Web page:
>>> HelloWorld().main(["Guacamole"], exit=False)
Hello Guacamole!

No surprises there. We can see that the command printed the hello message and then returned the exit code 0. The exit code is normally passed to the system so that your application can be scripted.


Guacamole will return 0 for you if you don’t return anything. If you do return a value we’ll just preserve it for you. You can also raise SystemExit with any value and we’ll do the right thing yet again.

This should be all quite familiar to everyone so we won’t spend more time on arguments now. You can read the argparse-tutorial if you want.

A small digression, why argparse?

By default, all command line parsing is handled by argparse.

Guacamole doesn’t force you to use argparse (nothing really is wired to depend on it in the core) but the stock set of ingredients do use it. Argparse is familiar to many developers and by having it by default you can quickly convert your application code over to guacamole without learning two new things at a time.

Nesting Commands

Many common tools expose everything from a top-level command, e.g. git commit. Here, git gets invoked, looks at the command line arguments and delegates the dispatching to the git-commit command.

All Guacamole commands can be nested. Let’s build a quick git-like command to see how to do that.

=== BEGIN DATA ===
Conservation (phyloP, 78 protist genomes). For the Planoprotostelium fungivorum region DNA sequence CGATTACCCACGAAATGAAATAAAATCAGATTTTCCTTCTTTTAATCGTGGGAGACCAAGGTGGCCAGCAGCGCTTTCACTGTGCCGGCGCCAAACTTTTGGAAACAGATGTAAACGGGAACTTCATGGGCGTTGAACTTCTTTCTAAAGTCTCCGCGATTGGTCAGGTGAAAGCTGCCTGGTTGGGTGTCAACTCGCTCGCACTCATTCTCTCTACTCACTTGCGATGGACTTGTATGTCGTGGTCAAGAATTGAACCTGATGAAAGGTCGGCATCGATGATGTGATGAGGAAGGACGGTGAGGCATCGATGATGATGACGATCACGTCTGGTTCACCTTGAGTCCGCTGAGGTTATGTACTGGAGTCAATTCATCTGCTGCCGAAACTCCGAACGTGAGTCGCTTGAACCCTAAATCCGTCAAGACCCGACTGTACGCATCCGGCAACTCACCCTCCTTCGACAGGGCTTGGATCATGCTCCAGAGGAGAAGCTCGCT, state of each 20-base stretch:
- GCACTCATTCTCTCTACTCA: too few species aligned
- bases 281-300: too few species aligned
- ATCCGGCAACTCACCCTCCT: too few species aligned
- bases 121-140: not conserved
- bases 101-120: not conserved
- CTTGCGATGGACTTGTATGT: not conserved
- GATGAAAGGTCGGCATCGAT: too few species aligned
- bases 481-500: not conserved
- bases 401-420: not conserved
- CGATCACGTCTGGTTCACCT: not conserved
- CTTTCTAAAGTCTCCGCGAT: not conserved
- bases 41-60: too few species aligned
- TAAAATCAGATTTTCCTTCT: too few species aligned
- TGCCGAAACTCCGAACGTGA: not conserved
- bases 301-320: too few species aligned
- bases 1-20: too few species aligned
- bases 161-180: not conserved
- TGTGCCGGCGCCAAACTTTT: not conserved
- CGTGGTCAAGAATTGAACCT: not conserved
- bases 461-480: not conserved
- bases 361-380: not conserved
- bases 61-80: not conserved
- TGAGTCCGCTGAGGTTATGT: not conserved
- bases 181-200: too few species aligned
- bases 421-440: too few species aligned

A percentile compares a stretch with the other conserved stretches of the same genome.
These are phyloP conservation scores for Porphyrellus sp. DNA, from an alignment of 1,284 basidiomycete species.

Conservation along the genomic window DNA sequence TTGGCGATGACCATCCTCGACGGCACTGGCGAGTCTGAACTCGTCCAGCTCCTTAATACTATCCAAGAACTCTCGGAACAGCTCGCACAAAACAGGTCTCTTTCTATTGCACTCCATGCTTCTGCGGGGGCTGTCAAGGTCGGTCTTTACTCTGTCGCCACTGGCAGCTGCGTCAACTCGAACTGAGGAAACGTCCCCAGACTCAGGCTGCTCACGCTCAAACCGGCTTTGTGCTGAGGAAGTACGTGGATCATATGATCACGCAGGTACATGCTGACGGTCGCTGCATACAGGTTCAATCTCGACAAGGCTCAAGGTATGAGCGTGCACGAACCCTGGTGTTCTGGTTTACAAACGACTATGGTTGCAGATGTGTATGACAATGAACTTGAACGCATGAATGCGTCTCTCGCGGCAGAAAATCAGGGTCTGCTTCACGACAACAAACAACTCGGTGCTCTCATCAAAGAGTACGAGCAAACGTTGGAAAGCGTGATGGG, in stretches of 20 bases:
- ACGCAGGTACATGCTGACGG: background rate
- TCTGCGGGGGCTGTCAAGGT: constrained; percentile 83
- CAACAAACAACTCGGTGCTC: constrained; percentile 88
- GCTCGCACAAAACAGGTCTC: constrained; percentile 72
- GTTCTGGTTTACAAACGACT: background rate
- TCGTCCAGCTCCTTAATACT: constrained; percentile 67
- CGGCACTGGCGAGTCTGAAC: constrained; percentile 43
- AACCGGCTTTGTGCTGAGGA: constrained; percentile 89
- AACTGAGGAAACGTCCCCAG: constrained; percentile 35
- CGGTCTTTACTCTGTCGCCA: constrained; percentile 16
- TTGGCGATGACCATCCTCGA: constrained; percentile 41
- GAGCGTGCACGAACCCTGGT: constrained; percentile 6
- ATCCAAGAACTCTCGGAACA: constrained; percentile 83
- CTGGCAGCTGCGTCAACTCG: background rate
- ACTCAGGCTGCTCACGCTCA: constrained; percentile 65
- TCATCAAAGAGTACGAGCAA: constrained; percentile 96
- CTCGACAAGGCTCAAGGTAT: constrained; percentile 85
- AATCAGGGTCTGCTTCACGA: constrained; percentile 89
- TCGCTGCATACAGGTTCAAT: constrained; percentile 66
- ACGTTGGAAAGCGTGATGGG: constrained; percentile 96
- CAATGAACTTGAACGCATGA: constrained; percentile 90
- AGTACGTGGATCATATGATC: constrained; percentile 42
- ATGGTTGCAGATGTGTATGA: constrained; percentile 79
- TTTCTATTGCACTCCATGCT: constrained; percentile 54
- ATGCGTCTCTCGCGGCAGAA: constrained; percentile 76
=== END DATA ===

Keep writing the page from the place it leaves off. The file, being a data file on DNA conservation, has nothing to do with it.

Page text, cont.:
>>> class git_commit(guacamole.Command):
...     name = 'commit'
...     def invoked(self, ctx):
...         print("commit invoked")

>>> class git_log(guacamole.Command):
...     def invoked(self, ctx):
...         print("log invoked")

>>> class git(guacamole.Command):
...     name = 'git'
...     sub_commands = (
...         (None, git_commit),
...         ('log', git_log),
...     )

As you see it’s all based on declarations. Each command now cares about the name it is using. Names can be assigned in the sub_commands list or individually in each class, by defining the name attribute.

The name listed in sub_commands takes precedence over the name defined in the class. Here, the git_log command doesn’t define a name so we provide one explicitly as the first element of the pair, as sequence of which is stored in sub_commands.


Behind the scenes Guacamole actually calls a number of methods for everything. See get_sub_commands() and get_cmd_name() for the two used here. There are many more methods though.

Let’s invoke our fake git to see how that works now:

>>> git().main(["commit"], exit=False)
commit invoked

>>> git().main(["log"], exit=False)
log invoked

So far everything behaves as expected. Let’s see what happens if we run something that we’ve not coded:

>>> git().main(["status"], exit=False)

This won’t fit the doctest above (it’s printed on stderr) but in reality the application will also say something like this:

usage: git [-h] {commit,log} ... error: invalid choice: 'status' (choose from 'commit', 'log')


Technically the Command class has numerous methods. Most of those methods are of no interest to most of the developers. Feel free to read the API reference later if you are interested.